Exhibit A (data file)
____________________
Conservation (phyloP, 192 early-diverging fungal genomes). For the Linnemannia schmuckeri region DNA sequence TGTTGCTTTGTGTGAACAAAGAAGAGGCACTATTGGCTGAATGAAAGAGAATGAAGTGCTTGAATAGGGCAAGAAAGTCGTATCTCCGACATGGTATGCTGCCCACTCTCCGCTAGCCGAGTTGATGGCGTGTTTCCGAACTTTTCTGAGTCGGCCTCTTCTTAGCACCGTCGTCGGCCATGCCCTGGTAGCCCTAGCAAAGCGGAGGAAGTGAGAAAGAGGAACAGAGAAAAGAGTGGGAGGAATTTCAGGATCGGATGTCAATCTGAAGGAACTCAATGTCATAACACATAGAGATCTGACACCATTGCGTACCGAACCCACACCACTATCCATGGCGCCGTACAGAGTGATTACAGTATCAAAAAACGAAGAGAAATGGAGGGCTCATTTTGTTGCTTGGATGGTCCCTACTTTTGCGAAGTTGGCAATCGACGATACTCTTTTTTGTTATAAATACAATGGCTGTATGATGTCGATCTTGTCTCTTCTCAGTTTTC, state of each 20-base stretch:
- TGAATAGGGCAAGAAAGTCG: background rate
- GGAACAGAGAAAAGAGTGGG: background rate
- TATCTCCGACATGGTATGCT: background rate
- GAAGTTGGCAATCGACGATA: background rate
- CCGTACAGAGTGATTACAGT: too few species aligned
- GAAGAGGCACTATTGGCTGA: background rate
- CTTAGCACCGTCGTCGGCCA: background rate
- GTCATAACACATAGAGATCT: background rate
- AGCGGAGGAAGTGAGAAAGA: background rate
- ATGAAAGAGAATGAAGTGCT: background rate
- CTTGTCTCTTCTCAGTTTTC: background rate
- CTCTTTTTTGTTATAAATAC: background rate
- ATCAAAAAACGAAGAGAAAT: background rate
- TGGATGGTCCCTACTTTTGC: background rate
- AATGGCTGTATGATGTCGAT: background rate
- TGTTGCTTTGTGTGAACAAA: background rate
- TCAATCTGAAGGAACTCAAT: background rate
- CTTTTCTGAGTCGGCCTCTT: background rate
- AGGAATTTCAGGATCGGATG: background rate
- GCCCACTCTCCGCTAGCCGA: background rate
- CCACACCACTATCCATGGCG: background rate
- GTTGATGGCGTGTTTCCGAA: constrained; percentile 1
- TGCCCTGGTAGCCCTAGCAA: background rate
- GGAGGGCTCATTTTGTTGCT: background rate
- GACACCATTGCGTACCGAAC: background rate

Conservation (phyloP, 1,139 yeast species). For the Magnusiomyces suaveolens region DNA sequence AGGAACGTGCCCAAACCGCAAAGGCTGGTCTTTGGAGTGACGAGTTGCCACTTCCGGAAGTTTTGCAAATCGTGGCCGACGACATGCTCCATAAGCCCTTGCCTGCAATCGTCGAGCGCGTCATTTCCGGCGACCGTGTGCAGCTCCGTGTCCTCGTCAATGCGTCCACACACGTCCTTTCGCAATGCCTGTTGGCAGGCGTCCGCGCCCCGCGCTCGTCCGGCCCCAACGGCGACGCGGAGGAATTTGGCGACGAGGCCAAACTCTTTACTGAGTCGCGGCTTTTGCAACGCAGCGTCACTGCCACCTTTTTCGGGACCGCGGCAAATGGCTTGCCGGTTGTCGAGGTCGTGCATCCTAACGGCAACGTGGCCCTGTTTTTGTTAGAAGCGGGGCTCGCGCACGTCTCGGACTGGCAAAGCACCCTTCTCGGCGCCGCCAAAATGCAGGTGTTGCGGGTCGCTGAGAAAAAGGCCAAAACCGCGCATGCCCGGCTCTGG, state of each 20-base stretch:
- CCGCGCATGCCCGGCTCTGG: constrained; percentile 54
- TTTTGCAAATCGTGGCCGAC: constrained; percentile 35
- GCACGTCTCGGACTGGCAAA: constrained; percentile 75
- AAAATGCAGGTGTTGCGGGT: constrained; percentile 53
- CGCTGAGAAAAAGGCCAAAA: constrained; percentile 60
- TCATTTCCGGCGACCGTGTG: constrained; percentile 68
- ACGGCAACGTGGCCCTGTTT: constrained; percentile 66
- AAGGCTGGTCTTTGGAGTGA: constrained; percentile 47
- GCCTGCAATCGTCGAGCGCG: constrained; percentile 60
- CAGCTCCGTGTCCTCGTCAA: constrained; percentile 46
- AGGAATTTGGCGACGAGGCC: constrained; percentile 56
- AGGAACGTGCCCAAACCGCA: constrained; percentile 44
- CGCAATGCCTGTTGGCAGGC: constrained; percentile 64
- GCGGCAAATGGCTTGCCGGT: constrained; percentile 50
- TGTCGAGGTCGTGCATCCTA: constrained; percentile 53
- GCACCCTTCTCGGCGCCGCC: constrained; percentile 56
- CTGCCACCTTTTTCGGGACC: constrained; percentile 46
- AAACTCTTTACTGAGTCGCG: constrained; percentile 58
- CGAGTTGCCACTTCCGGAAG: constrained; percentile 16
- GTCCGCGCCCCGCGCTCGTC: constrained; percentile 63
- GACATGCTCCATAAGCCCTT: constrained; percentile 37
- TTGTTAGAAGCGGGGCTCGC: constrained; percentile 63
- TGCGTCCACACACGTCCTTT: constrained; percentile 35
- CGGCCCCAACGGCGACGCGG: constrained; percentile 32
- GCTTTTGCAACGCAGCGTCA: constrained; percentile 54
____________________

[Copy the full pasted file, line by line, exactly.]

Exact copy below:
Conservation (phyloP, 192 early-diverging fungal genomes). For the Linnemannia schmuckeri region DNA sequence TGTTGCTTTGTGTGAACAAAGAAGAGGCACTATTGGCTGAATGAAAGAGAATGAAGTGCTTGAATAGGGCAAGAAAGTCGTATCTCCGACATGGTATGCTGCCCACTCTCCGCTAGCCGAGTTGATGGCGTGTTTCCGAACTTTTCTGAGTCGGCCTCTTCTTAGCACCGTCGTCGGCCATGCCCTGGTAGCCCTAGCAAAGCGGAGGAAGTGAGAAAGAGGAACAGAGAAAAGAGTGGGAGGAATTTCAGGATCGGATGTCAATCTGAAGGAACTCAATGTCATAACACATAGAGATCTGACACCATTGCGTACCGAACCCACACCACTATCCATGGCGCCGTACAGAGTGATTACAGTATCAAAAAACGAAGAGAAATGGAGGGCTCATTTTGTTGCTTGGATGGTCCCTACTTTTGCGAAGTTGGCAATCGACGATACTCTTTTTTGTTATAAATACAATGGCTGTATGATGTCGATCTTGTCTCTTCTCAGTTTTC, state of each 20-base stretch:
- TGAATAGGGCAAGAAAGTCG: background rate
- GGAACAGAGAAAAGAGTGGG: background rate
- TATCTCCGACATGGTATGCT: background rate
- GAAGTTGGCAATCGACGATA: background rate
- CCGTACAGAGTGATTACAGT: too few species aligned
- GAAGAGGCACTATTGGCTGA: background rate
- CTTAGCACCGTCGTCGGCCA: background rate
- GTCATAACACATAGAGATCT: background rate
- AGCGGAGGAAGTGAGAAAGA: background rate
- ATGAAAGAGAATGAAGTGCT: background rate
- CTTGTCTCTTCTCAGTTTTC: background rate
- CTCTTTTTTGTTATAAATAC: background rate
- ATCAAAAAACGAAGAGAAAT: background rate
- TGGATGGTCCCTACTTTTGC: background rate
- AATGGCTGTATGATGTCGAT: background rate
- TGTTGCTTTGTGTGAACAAA: background rate
- TCAATCTGAAGGAACTCAAT: background rate
- CTTTTCTGAGTCGGCCTCTT: background rate
- AGGAATTTCAGGATCGGATG: background rate
- GCCCACTCTCCGCTAGCCGA: background rate
- CCACACCACTATCCATGGCG: background rate
- GTTGATGGCGTGTTTCCGAA: constrained; percentile 1
- TGCCCTGGTAGCCCTAGCAA: background rate
- GGAGGGCTCATTTTGTTGCT: background rate
- GACACCATTGCGTACCGAAC: background rate

Conservation (phyloP, 1,139 yeast species). For the Magnusiomyces suaveolens region DNA sequence AGGAACGTGCCCAAACCGCAAAGGCTGGTCTTTGGAGTGACGAGTTGCCACTTCCGGAAGTTTTGCAAATCGTGGCCGACGACATGCTCCATAAGCCCTTGCCTGCAATCGTCGAGCGCGTCATTTCCGGCGACCGTGTGCAGCTCCGTGTCCTCGTCAATGCGTCCACACACGTCCTTTCGCAATGCCTGTTGGCAGGCGTCCGCGCCCCGCGCTCGTCCGGCCCCAACGGCGACGCGGAGGAATTTGGCGACGAGGCCAAACTCTTTACTGAGTCGCGGCTTTTGCAACGCAGCGTCACTGCCACCTTTTTCGGGACCGCGGCAAATGGCTTGCCGGTTGTCGAGGTCGTGCATCCTAACGGCAACGTGGCCCTGTTTTTGTTAGAAGCGGGGCTCGCGCACGTCTCGGACTGGCAAAGCACCCTTCTCGGCGCCGCCAAAATGCAGGTGTTGCGGGTCGCTGAGAAAAAGGCCAAAACCGCGCATGCCCGGCTCTGG, state of each 20-base stretch:
- CCGCGCATGCCCGGCTCTGG: constrained; percentile 54
- TTTTGCAAATCGTGGCCGAC: constrained; percentile 35
- GCACGTCTCGGACTGGCAAA: constrained; percentile 75
- AAAATGCAGGTGTTGCGGGT: constrained; percentile 53
- CGCTGAGAAAAAGGCCAAAA: constrained; percentile 60
- TCATTTCCGGCGACCGTGTG: constrained; percentile 68
- ACGGCAACGTGGCCCTGTTT: constrained; percentile 66
- AAGGCTGGTCTTTGGAGTGA: constrained; percentile 47
- GCCTGCAATCGTCGAGCGCG: constrained; percentile 60
- CAGCTCCGTGTCCTCGTCAA: constrained; percentile 46
- AGGAATTTGGCGACGAGGCC: constrained; percentile 56
- AGGAACGTGCCCAAACCGCA: constrained; percentile 44
- CGCAATGCCTGTTGGCAGGC: constrained; percentile 64
- GCGGCAAATGGCTTGCCGGT: constrained; percentile 50
- TGTCGAGGTCGTGCATCCTA: constrained; percentile 53
- GCACCCTTCTCGGCGCCGCC: constrained; percentile 56
- CTGCCACCTTTTTCGGGACC: constrained; percentile 46
- AAACTCTTTACTGAGTCGCG: constrained; percentile 58
- CGAGTTGCCACTTCCGGAAG: constrained; percentile 16
- GTCCGCGCCCCGCGCTCGTC: constrained; percentile 63
- GACATGCTCCATAAGCCCTT: constrained; percentile 37
- TTGTTAGAAGCGGGGCTCGC: constrained; percentile 63
- TGCGTCCACACACGTCCTTT: constrained; percentile 35
- CGGCCCCAACGGCGACGCGG: constrained; percentile 32
- GCTTTTGCAACGCAGCGTCA: constrained; percentile 54